• To help improve the on-court performance of the Knicks‘ starting five, head coach Tom Thibodeau opted to give his starters stricter set plays and less improvisational optionality in a productive practice today, per Marc Berman of the New York Post. “The first thing you ask [is] are we playing hard enough and executing properly?” Thibodeau said. “If what we’re doing is not good enough, that’s when you change… In all fairness to Julius [Randle] and [starting point guard Kemba Walker], because of who they are, they probably get the brunt of what’s going on. The reality is we have to play well together as a group. It’s not one, two guys. We can say new guys, old guys. We can say first unit, second unit.”
  • Celtics All-Star forward Jayson Tatum is struggling through one of his worst-ever shooting stretches, prompting Adam Himmelsbach of the Boston Globe to consider the possible cause of the issue and potential solutions. Tatum currently has a career-worst shooting line of .388/.322/.742.

Schroder Excels On One-Year Deal

Dennis Schröder signed a one-year contract for the taxpayer mid-level exception in the hopes of building his value. So far, so good. Schröder erupted for 38 points on Friday in the Celtics’ victory over Milwaukee and elicited MVP chants from the home fans, Jared Weiss of The Athletic writes. Schröder is averaging 20.8 PPG and 5.8 APG as a starter.

“He’s finding his way,” Celtics head coach Ime Udoka said. “He’s brought his bench role to the starting lineup. He’s been very aggressive.”

Atlantic Notes: Horford, Knox, Boucher, Barnes, Anunoby

Offseason re-acquisition Al Horford has been a bright spot for the Celtics, writes Chris Forsberg of NBC Sports Boston.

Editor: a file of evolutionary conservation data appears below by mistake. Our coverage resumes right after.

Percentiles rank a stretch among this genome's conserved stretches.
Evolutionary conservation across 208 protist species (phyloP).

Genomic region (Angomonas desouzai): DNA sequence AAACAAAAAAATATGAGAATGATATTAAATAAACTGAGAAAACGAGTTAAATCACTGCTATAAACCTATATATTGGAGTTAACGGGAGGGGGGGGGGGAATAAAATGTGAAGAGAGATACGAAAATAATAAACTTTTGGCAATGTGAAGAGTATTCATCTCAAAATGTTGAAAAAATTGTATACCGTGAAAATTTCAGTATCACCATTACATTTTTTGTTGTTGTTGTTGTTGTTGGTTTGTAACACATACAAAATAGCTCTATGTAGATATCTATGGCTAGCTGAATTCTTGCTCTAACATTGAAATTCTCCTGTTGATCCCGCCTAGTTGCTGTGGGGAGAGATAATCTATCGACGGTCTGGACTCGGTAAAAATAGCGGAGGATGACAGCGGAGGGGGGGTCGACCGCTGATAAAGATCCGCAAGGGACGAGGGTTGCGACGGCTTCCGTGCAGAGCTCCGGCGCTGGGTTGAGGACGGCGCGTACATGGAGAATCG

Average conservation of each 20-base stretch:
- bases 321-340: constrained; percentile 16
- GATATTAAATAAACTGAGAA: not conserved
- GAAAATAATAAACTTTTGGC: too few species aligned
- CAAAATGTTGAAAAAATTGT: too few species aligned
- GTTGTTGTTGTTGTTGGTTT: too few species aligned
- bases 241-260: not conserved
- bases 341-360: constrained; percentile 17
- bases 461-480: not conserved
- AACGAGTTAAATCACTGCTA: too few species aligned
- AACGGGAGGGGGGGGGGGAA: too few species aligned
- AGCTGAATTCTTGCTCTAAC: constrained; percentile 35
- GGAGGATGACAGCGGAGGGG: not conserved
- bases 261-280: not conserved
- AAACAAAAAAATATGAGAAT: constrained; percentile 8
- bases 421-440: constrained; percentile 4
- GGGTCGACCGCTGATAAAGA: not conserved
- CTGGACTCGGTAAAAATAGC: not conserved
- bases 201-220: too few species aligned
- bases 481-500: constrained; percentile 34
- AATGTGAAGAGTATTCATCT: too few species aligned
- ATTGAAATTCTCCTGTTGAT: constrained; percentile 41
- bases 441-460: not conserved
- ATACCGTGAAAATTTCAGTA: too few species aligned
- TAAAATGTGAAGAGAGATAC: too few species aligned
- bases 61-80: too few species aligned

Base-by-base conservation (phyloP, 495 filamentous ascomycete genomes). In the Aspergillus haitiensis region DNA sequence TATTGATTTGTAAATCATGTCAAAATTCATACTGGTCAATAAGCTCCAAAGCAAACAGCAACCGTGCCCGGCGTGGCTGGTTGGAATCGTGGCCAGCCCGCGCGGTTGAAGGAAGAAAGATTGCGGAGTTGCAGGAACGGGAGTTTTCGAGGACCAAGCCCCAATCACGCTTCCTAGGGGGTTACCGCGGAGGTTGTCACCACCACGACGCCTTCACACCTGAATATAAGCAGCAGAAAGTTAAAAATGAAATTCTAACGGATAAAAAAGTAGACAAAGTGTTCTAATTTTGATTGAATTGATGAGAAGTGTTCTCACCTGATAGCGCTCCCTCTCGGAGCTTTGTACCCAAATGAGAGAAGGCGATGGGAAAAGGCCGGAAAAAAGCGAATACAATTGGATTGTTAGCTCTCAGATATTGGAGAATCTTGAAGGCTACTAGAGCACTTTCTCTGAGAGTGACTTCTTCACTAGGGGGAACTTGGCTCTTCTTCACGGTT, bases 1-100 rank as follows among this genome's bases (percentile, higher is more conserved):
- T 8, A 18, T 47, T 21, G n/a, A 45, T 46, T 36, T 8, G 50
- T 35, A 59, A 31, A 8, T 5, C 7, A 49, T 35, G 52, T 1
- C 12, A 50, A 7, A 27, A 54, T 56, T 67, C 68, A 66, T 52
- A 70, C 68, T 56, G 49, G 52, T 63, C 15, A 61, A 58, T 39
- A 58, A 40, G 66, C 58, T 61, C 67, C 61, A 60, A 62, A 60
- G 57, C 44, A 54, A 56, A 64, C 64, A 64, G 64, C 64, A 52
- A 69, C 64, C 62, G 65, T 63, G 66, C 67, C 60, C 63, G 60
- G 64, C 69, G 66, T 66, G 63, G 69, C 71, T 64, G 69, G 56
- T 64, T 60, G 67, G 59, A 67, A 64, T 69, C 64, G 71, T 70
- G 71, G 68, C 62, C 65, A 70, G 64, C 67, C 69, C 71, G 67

At age 35, Horford says he’s used to people labeling him an elder statesman, but he’s not surprised by his strong play.

For me, honestly, I’m kind of used to it because when I was 30 here, I feel like people were bringing it up like, ‘Oh, he’s 30!’ and all this stuff. I play how I play, I’ve kind of been kind — I feel really good, physically. I feel really good. I know where I’m at. I know what I can do. And, yeah, I’m 35, but I feel as long as I’m putting in the work — I am putting in the work — I’m doing everything that I need to do and I feel like I can keep playing at a high level,” Horford said.

Forberg writes that Horford has arguably been the team’s best two-way player to start the season, despite missing the first game after battling COVID-19. He’s averaging a career high 2.4 blocks per game, and his 9.0 rebounds are his highest mark in nine seasons.

Hoford is grateful for the time he spent with the Thunder last season, saying they have impressive medical and performance staffs who helped him get healthy.

[The Thunder medical staff was] great. They just had great support systems, kind of like what we have here now, but they really — looking at my nutrition, helping me with treatments before or after practice, the lift, or the performance stuff, kind of mapping the schedule out and kind of making the player involved in everything that goes into playing the games, which is something that we’re doing here as well,” Horford said.

And that, for me, that year was very beneficial, for me to feel good again, get healthy, and things like that. They have a great program over there. I was really impressed. And they really helped me be in this position, from a basketball standpoint, health-wise.”

Here’s more from the Atlantic Division:

  • In his latest mailbag, Fred Katz of The Athletic says there’s no clear path to Kevin Knox getting minutes for the Knicks anytime soon. Katz notes that Knox is behind Obi Toppin on the team’s depth chart, and even if they wanted to utilize Knox’s three-point shooting, the Knicks would probably be more inclined to play rookie Quentin Grimes, who Katz says is a superior defender. Knox will be a restricted free agent at the end of the season if the Knicks tender him a qualifying offer, which seems pretty unlikely at this point. If they choose not to, he’ll become unrestricted.